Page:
CarbohydratesI - Carbohydrates 1 Daniel Palleros...

Info iconThis preview shows pages 1–4. Sign up to view the full content.

View Full Document Right Arrow Icon

Info iconThis preview has intentionally blurred sections. Sign up to view the full version.

View Full DocumentRight Arrow Icon

Info iconThis preview has intentionally blurred sections. Sign up to view the full version.

View Full DocumentRight Arrow Icon
This is the end of the preview. Sign up to access the rest of the document.

Unformatted text preview: Carbohydrates 1 Daniel Palleros Carbohydrates 1. Making Rings with Sugars 2. Haworth Projections 3. Going from the Fischer to the Haworth Projection 4. Going from the Haworth Projection to the Chair Conformation 5. Definition of α and β Anomers 6. Chair Conformations 7. Drawing Furanose Rings 8. Rotating Sugars 9. The Anomeric Effect 10. The Many Forms of Sugars 11. L sugars 12. Epimerization and Isomerization of Sugars 13. Other Important Carbohydrates 14. Biological Glycosides 14.1 Alcoholic glycosides 14.2 Phenolic glycosides 14.3 Coumarin glycosides 14.4 Cyanogenic glycosides 14.5 Cardiac glycosides 14.6 Flavonoid glycosides 14.7 Saponins 15. N-glycosides 16. Shorthand Notation of Sugars Additional Problems Answers to Additional Problems Carbohydrates 2 Daniel Palleros Carbohydrates Carbohydrates are essential biomolecules that provide the fuel that makes life possible. They are also the building blocks of structural elements such as the cell wall of bacteria and the exoskeleton of insects and crustaceans. Carbohydrates are also used by Nature to increase the solubility of other biomolecules that get attached to them. This increase in solubility facilitates their transport and excretion in the organism. You will encounter carbohydrates repeatedly in biochemistry and medicinal chemistry. The goal of this chapter is to provide you with a deeper understanding of these important compounds. When we are finished, you should be able to take any monosaccharide and draw it with ease in the Fischer and Haworth projections, chair conformations, furanose and pyranose forms and view it from different perspectives. You will also get familiar with some biological aspects of their chemistry, including isomerization reactions, biological glycosides and N-glycosides. To get started, you should first review the following concepts discussed in Chemistry 108B: aldoses, ketoses, pentoses, hexoses, Fischer projection, chair conformations, sugar tree (conformation of aldohexoses), D and L sugars, anomers, pyranoses, furanoses, hemiacetals and glycosidic bonds (sections 25.1-25.6 in McMurry’s Organic Chemistry , 7 th ed.) You should then proceed to the supplemental material discussed here (sections 1-16). The following sections in McMurry’s Organic Chemistry (7 th ed.) must also be read: 25.7 The Eight Essential Monosaccharides 25.8 Disaccharides 25.9 Polysaccharides and Their Synthesis 25.10 Some Other Important Carbohydrates Carbohydrates 3 Daniel Palleros 1. Making Rings with Sugars When one molecule of an alcohol reacts with one molecule of an aldehyde or a ketone, a hemiacetal is formed. The reaction is reversible and usually (but not always) requires the addition of an acid catalyst, HA. Under normal conditions the equilibrium is shifted toward reactants....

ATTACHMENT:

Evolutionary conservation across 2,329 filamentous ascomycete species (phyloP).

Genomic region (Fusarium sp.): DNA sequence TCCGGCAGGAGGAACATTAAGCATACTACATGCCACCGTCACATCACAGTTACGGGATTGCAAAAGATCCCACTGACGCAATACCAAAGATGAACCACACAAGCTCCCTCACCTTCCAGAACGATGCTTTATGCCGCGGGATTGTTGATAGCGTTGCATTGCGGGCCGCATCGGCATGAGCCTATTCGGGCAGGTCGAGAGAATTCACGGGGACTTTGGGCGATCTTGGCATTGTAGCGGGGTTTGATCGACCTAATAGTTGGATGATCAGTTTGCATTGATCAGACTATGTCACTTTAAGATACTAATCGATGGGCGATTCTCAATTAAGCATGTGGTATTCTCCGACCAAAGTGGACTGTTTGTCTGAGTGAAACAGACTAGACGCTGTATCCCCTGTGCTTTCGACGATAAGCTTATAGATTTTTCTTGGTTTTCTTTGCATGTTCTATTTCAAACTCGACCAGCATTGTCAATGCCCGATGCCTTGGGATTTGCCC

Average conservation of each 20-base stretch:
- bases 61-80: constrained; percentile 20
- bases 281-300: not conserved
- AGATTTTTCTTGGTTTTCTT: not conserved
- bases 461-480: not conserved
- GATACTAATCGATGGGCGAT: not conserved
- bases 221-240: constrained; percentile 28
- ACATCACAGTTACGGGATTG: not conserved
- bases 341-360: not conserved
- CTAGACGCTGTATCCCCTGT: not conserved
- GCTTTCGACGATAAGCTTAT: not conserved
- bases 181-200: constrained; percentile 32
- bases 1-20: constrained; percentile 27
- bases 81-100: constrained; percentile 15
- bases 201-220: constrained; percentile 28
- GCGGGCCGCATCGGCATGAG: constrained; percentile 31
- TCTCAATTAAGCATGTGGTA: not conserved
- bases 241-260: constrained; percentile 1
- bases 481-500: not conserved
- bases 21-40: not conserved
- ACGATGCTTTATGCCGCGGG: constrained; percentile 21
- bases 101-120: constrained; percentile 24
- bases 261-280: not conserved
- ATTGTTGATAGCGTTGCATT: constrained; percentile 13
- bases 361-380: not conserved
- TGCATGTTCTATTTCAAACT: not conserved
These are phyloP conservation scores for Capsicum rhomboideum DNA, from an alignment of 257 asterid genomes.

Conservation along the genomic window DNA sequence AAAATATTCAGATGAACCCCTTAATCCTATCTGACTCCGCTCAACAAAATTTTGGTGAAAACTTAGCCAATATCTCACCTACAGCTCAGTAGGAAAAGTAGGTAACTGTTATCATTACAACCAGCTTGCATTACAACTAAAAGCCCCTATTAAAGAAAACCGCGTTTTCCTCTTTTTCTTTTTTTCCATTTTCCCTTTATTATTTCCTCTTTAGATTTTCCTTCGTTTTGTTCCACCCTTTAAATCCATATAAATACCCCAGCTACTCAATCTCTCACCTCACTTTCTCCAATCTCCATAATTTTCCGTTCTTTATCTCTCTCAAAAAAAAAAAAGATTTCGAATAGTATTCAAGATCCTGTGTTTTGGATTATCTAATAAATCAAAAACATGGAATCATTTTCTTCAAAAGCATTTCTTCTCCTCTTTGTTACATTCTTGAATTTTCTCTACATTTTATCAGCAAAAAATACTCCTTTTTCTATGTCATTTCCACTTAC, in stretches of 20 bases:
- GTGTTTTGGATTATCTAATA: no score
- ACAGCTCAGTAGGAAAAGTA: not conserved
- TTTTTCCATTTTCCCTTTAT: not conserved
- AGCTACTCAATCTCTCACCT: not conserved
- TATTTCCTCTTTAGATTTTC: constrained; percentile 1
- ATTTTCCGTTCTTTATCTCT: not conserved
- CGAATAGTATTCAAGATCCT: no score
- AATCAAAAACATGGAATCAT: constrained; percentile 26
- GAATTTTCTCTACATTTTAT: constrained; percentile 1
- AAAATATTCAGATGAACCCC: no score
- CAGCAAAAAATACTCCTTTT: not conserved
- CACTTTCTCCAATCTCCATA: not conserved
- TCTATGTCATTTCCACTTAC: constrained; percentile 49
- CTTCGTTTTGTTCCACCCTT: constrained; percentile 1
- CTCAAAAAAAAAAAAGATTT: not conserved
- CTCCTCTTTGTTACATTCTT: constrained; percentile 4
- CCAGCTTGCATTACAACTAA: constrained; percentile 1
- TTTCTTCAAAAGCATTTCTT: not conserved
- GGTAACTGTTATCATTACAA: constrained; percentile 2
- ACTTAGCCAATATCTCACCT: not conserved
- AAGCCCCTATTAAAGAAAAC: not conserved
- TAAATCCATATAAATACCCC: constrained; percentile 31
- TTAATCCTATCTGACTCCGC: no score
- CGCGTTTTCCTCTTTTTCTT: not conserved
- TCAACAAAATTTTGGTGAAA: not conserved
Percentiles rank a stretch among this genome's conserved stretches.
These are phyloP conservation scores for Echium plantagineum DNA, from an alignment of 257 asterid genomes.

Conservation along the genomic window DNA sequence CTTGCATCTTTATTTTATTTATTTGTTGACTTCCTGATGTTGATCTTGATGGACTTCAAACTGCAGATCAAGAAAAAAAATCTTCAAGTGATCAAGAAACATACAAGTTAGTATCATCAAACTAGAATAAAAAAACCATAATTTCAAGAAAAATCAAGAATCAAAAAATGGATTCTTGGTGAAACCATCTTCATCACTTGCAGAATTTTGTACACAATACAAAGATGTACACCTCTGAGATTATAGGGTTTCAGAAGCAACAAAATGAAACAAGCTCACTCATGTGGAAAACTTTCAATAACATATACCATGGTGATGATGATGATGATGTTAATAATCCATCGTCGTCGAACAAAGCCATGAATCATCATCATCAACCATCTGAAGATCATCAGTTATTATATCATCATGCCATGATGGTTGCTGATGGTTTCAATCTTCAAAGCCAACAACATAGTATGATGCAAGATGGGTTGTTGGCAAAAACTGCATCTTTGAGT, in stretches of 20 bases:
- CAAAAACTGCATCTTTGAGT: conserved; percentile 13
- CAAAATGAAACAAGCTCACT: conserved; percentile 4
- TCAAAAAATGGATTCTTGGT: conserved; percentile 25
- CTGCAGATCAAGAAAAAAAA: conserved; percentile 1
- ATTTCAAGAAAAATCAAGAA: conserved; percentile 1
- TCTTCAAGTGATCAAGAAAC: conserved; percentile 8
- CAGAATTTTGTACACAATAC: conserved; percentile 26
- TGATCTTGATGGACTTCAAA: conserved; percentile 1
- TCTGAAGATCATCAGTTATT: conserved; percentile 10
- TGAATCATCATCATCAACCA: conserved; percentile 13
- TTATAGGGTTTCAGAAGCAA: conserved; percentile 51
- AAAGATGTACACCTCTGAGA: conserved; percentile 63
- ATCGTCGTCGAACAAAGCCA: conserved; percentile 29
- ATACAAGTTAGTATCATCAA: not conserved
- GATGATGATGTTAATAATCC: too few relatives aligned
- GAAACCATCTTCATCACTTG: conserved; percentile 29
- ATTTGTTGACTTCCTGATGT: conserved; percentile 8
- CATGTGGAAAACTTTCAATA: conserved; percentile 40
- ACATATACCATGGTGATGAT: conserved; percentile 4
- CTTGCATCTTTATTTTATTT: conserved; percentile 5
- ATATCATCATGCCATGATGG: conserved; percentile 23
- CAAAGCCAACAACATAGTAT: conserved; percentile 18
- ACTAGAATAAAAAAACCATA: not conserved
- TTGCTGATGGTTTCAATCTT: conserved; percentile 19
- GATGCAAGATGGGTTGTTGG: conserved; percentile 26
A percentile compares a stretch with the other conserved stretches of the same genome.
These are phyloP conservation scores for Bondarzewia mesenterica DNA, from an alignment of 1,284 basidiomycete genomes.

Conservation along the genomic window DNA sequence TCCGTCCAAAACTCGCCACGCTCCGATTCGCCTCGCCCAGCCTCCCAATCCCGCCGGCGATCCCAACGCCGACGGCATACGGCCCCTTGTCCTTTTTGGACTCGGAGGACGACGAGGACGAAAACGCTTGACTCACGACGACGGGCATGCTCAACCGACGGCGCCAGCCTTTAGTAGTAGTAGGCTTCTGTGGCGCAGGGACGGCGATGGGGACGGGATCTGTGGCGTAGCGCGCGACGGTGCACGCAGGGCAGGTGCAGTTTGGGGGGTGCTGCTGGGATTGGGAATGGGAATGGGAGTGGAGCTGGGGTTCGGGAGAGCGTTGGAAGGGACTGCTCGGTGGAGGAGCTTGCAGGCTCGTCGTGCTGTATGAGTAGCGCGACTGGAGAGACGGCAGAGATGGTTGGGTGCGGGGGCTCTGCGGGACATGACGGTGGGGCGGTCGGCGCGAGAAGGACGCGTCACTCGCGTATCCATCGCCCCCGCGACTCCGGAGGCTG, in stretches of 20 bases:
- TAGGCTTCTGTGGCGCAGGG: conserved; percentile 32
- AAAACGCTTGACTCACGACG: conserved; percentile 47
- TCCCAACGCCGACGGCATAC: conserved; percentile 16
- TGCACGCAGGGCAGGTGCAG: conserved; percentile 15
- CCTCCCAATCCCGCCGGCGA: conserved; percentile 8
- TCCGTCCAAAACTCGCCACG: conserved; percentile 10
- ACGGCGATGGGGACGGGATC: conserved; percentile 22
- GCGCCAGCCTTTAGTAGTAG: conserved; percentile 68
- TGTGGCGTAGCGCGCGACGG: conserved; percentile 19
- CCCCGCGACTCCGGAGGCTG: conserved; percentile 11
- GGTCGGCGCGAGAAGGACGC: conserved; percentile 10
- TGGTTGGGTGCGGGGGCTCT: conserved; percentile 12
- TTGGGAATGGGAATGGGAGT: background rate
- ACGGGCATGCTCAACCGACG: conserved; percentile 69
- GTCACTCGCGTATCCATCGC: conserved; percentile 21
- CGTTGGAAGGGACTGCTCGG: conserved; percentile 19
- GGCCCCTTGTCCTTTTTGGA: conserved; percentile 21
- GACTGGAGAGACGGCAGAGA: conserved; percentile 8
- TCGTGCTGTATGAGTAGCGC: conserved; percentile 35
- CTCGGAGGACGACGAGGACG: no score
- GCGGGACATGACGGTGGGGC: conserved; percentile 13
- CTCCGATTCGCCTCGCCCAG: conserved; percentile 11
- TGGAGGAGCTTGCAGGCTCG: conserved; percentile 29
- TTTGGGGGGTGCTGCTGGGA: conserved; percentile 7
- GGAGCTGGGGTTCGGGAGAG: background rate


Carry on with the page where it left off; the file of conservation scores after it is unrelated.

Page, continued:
View Full Document

This note was uploaded on 05/03/2011 for the course CHEM 8902 taught by Professor Lewis during the Spring '11 term at LSU Alexandria.

Page1 / 16

CarbohydratesI - Carbohydrates 1 Daniel Palleros...

This preview shows document pages 1 - 4. Sign up to view the full document.

View Full Document Right Arrow Icon
Ask a homework question - tutors are online